Thanks Fernando. Please don’t take my mentioning McDonalds, etc., as any kind of criticism. I was just trying to make a point that we all think differently from different perspectives. As some have taken exception to the post above, in like manner, others might take exception to the one I mentioned. The point is that we are all in difference circumstances dealing with different types of people – and that we cannot afford to be judgmental and negative when people are doing what they believe is right. In the end, that’s the main thing – that people are doing what they believe is right. With positive encouragement such gardens like the above, which are presently in their infancy, can become so much more.

    The point is to nurture.

    Thanks again.

  20. We are are all in different positions on a learning journey and we are all making a move in a positive direction from a position that was once a comfort zone to a new exciting positive horizon.
    Cecilia fills a niche in the permaculture movement that is quite empty in many places, because most of us do not have her skill of charming and exciting people with seeing the joy of making many small space beneficial connections and beauty at the same time while having lots of fun. This also usually begins their permaculture learning journey.
    All good permaculture teachers tell their students “when trying to find work find an empty niche and fill it” the human community is an unusual ecosystem with quite rare endangered diversity.
    Shine on Cecilia shine on.

  21. It seems to me that between Øyvind and Geoff Lawton the debate has lost something somewhere. This is not about being a “judgmental perfectionist” it is about a critical examination of what appears to be conspicuous consumption coupled with dubious gardening practice. The comments from Geoff on Cecilia’s apparent “good model on the ground” appear to differ markedly with his highly critical comments on the IPC site directed at others in the Permaculture movement who are actually out there doing good models on the ground.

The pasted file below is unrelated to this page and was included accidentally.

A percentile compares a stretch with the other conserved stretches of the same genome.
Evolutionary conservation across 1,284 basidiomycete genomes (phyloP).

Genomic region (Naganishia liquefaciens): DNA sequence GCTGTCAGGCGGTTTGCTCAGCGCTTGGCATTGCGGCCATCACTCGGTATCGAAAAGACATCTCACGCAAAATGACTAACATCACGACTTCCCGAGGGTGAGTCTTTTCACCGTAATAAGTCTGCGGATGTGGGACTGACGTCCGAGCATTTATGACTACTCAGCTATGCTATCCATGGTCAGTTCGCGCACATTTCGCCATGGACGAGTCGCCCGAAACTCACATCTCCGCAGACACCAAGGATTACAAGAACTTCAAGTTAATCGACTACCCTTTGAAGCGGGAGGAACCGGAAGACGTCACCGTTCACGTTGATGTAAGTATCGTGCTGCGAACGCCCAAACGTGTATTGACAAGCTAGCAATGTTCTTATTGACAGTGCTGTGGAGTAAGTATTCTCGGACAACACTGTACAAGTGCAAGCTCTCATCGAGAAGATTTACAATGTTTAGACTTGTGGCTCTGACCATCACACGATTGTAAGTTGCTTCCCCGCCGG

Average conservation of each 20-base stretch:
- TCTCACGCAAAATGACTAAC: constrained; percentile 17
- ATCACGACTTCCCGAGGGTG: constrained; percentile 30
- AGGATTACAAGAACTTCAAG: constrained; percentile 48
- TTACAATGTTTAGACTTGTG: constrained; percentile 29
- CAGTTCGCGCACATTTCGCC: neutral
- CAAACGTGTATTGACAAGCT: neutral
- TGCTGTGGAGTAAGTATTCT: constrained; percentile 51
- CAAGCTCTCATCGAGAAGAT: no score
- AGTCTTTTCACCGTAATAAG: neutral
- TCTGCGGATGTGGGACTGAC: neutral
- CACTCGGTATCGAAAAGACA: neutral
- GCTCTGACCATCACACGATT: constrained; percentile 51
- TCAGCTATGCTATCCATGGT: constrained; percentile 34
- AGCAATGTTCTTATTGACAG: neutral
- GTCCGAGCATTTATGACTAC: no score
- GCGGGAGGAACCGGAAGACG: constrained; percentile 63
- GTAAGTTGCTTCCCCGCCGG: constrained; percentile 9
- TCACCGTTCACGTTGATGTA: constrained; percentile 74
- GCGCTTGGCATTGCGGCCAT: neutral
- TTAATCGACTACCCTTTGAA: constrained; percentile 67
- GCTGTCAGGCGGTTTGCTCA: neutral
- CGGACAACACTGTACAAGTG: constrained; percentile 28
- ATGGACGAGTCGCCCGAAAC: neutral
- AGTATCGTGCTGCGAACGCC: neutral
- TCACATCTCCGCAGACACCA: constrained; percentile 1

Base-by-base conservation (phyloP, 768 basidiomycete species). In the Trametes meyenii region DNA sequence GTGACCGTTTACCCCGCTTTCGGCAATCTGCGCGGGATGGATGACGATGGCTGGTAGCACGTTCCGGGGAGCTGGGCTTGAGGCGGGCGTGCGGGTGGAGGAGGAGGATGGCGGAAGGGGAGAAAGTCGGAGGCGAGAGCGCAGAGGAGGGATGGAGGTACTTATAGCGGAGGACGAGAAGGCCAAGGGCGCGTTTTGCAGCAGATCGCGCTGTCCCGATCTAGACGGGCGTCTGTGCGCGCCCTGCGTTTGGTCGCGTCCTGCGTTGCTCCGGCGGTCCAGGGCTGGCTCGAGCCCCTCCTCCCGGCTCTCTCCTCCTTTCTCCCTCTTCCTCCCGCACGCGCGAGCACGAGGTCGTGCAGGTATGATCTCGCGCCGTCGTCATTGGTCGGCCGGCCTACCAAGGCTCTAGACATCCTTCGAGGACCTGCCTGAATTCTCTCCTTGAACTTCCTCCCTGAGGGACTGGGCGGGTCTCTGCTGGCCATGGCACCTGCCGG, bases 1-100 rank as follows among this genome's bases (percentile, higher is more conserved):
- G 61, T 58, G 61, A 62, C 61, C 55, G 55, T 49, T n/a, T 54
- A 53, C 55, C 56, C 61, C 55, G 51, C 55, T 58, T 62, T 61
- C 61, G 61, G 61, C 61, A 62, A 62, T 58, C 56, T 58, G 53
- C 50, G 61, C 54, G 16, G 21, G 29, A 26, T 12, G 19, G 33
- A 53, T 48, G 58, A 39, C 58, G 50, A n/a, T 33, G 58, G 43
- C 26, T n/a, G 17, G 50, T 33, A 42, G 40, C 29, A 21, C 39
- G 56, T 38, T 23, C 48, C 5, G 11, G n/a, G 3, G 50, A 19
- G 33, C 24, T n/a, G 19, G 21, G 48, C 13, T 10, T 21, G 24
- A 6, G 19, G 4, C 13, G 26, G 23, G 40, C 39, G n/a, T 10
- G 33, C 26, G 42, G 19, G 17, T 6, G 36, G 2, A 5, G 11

22. Hi Randolf – “highly critical comments”?? I have access to the IPC listserv archives, and try as I might I cannot find any critical comments, let alone any “highly critical comments” from Geoff.

    Re the article above, I think Geoff made his thoughts clear, that he sees Cecilia filling a niche role of introducing permaculture concepts in a very pleasant way to new groups of people.

  23. Great work Cecilia. I read your post this morning and also read all the comments. Its been bugging me all day and didn’t want to get sucked into the vortex of negative Permaculture.
    I love what you have done for this couple. We all need that patch in the garden for art, design & beauty.
    What really gets me mad is that I know these Nay sayers personally and they have always given me praise and credit in the past for Permaculture Projects I have undertaken.

    I used to go to the football at the MCG in Melbourne when I was a kid with my Dad. What used to get me was the abuse these football players got from people that never played a professional game or amateur game in there life and feel free to let fly with taunts and abuse for choices made in a split second BY the player, while the armchair sportsman (or for our situation ARMCHAIR PERMACULTURALIST’S) would have done things much differently had they been there!

    I, like you Cecilia, prefer to get involved and get our hands dirty rather then spend every waking minute of the day on the computer, where the ARMCHAIR Permaculturalist prefer to do there work.